The Wordless Echo of the Jesus Prayer

The roots of the “Jesus Prayer” go right back, of course, to Our Lord Himself. The usual words, “Lord Jesus Christ, Son of God, have mercy on me a sinner,” go right back to Luke 18:13 and the story of the Pharisee and the Publican. The prayer we know today has several forms, and in some of these, the direct link with the Lord is tenuous at best. But with some of them, it is much, much stronger.

The Desert Fathers believed that while there were times when one should pray and do nothing but pray, there were also times to do other things, but that did not mean that one could not pray at all at those times. The Jesus Prayer, when done properly, helps one to hear the wordless echo of the Prayer, and so to feel something at least of the presence of God, even when engaged in other activities

Much of this knowledge is preserved in the texts which were put into the Philokalia, and a selection from that was translated by Eugenie Kadloubovsky and G.E.H. Palmer. Madame Kadloubovsky was Ouspensky’s personal secretary. Strictly speaking, their translations were made from the Russian translation of the Philokalia, a volume known as the Dobrotolubiye. Their English version was entitled Writings from the Philokalia on Prayer of the Heart.

A Russian version was popularised through the little classic The Way of a Pilgrim, which appeared in the Russian language on Mount Athos, and was taken from there to Russia, where it was printed in 1884, and had a huge success. The book commences with the anonymous pilgrim (probably a partly fictional and part real character) who heard St Paul’s exhortation to: “Pray without ceasing” (1 Thessalonians 5:17). Eventually he finds a monk who takes him to a monastery where he learns that:

“The continuous Prayer of Jesus is a constant uninterrupted calling upon the divine Name of Jesus with the lips, in the spirit, in the heart; while forming a mental picture of His constant presence, and imploring His grace, during every occupation, at all times, in all places, even during sleep. The appeal is couched in these terms, “Lord Jesus Christ, have mercy on me.”

The monk then read to him from the Philokalia. At first, the practice went well, but then the pilgrim started to find his mind clouding, and started to suffer distress. When he returned to the monk, he was read some more, and was given a rosary (although the Latin rosary is used differently from the Greek and Russian Orthodox rosaries). He was told to use the rosary and to say, three thousand times a day: “Lord Jesus Christ, have mercy on me.” The count was soon increased, but what is important is that the beads were found necessary to keep his mind steady.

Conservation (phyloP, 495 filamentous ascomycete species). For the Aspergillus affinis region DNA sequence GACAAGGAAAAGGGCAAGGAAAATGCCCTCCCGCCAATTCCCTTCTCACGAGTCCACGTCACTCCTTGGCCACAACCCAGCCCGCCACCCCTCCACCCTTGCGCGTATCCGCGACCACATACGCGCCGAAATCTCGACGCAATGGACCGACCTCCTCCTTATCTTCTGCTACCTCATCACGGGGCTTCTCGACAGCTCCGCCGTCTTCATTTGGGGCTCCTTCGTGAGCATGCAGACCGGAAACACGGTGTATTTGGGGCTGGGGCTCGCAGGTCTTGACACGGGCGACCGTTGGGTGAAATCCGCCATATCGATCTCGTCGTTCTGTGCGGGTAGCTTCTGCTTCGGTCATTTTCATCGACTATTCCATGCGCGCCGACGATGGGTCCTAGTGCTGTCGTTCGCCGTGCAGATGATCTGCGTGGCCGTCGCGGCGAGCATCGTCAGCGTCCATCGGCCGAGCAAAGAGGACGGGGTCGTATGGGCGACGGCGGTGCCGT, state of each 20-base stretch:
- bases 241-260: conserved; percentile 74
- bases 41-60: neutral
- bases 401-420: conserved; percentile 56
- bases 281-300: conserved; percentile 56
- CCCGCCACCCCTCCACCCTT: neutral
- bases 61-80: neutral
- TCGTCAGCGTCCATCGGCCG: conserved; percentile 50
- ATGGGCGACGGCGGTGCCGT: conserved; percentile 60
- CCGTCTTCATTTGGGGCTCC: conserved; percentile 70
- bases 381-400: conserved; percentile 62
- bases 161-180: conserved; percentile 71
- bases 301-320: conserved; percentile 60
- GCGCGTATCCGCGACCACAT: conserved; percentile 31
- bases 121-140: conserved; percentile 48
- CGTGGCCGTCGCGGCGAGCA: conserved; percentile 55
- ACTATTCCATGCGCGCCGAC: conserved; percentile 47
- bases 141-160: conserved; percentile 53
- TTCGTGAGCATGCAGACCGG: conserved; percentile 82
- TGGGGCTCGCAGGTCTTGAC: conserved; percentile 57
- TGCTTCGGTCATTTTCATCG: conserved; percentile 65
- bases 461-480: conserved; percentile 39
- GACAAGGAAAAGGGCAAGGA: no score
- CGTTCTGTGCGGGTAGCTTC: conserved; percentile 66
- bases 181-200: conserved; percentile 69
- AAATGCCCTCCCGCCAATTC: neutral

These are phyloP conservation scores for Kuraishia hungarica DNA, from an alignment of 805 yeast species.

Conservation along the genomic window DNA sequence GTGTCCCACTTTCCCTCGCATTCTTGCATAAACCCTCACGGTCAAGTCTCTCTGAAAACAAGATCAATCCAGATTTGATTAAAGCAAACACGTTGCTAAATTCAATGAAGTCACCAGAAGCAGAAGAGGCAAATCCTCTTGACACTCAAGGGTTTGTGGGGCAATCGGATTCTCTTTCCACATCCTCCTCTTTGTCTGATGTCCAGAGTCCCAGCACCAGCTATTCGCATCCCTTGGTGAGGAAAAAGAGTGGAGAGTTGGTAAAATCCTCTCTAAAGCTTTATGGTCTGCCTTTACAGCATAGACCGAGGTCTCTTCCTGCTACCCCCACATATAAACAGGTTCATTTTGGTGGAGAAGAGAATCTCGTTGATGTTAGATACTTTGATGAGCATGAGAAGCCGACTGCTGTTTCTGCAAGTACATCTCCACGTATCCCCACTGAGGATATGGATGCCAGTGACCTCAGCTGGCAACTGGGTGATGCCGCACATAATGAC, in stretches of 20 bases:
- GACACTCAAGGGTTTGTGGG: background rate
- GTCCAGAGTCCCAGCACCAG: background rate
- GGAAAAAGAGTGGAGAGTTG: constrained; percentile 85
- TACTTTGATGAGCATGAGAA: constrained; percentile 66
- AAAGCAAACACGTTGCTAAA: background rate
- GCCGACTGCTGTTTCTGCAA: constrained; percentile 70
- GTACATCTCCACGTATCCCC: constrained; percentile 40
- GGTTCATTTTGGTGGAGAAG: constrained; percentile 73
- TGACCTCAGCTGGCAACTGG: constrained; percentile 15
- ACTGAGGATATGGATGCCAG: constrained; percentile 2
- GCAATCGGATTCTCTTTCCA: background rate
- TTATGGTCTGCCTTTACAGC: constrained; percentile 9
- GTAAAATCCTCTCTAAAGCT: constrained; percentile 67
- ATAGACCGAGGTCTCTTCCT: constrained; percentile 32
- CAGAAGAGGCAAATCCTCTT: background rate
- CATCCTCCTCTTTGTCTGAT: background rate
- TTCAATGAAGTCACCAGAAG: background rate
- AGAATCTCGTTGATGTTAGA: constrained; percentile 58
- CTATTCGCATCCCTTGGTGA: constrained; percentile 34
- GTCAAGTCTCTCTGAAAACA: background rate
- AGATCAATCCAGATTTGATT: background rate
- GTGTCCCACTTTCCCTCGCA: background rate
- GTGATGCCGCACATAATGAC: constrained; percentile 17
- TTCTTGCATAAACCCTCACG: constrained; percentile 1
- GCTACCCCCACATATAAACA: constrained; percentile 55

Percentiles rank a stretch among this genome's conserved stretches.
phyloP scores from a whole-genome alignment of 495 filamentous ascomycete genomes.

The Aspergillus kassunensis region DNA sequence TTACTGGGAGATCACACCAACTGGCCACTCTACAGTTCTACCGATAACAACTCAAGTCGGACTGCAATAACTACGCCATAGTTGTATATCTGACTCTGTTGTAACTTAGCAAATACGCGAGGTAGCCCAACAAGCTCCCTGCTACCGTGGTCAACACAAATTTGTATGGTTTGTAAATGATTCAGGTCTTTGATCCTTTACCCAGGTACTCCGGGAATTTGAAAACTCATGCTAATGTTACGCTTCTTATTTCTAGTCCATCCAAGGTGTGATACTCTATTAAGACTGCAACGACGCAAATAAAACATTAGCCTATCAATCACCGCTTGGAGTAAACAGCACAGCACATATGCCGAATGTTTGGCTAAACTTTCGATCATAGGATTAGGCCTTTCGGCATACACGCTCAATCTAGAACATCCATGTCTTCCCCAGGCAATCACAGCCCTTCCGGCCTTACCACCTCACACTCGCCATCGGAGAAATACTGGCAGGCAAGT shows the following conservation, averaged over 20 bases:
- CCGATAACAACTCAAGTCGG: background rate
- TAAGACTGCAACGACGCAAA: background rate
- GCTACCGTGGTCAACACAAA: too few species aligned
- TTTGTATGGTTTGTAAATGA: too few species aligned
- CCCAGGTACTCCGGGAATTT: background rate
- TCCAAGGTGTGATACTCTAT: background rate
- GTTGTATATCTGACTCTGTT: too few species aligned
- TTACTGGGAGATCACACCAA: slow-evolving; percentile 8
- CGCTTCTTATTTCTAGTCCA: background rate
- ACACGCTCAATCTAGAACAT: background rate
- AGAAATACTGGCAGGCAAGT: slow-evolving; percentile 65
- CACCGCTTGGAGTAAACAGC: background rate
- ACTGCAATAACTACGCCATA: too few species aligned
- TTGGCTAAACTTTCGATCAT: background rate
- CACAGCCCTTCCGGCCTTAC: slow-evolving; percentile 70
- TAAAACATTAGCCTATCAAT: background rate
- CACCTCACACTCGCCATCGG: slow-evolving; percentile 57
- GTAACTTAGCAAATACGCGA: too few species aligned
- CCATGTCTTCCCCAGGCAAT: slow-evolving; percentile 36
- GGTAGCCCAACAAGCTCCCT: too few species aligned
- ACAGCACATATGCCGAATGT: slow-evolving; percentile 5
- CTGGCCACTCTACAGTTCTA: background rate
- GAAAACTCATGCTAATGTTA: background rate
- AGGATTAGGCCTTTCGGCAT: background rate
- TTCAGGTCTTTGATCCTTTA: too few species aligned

The rosary is absolutely basic: it keeps you linked to the body (and stops you getting distressed), and it is a support for the attention. It also helps wonderfully with knowing how many prayers you have said, because the Jesus Prayer yields the best results when a specific number of prayers is chosen in advance, e.g. 1,000 a day, with 500 before 12 noon and 500 after.

Note, too, that when the pilgrim is taught, he is not told just to say some words. Rather, he is taught that it includes:

  1. a constant and uninterrupted calling upon the divine Name of Jesus with the lips (so that it is said out loud, at least sometimes),
  2. in the spirit,
  3. in the heart,
  4. forming a mental picture of His constant presence,
  5. and imploring His grace.

What is left out here but is in the Philokalia, relates to a fuller form which I call “The Prayer of the Heart.” This adds (6) the need to observe the breath while praying: not to interfere just to watch it. And do not forget (7) to decide how many prayers to say, and (8) to use the rosary, at least at the start. That makes eight basic elements all together. But there is a ninth to make it practical: (9) you need to have a spiritual director who can watch you, because little things get forgotten or other things sneak into the practice, and suddenly it has become something different. We need a guide to keep us on the right path, to watch for when our ego starts to join in, to see the things we do not and cannot see for ourselves.

And that is the basis of the Prayer of the Heart and of the Jesus Prayer.

Joseph Azize, 11 July 2017, revised 23 July 2017.

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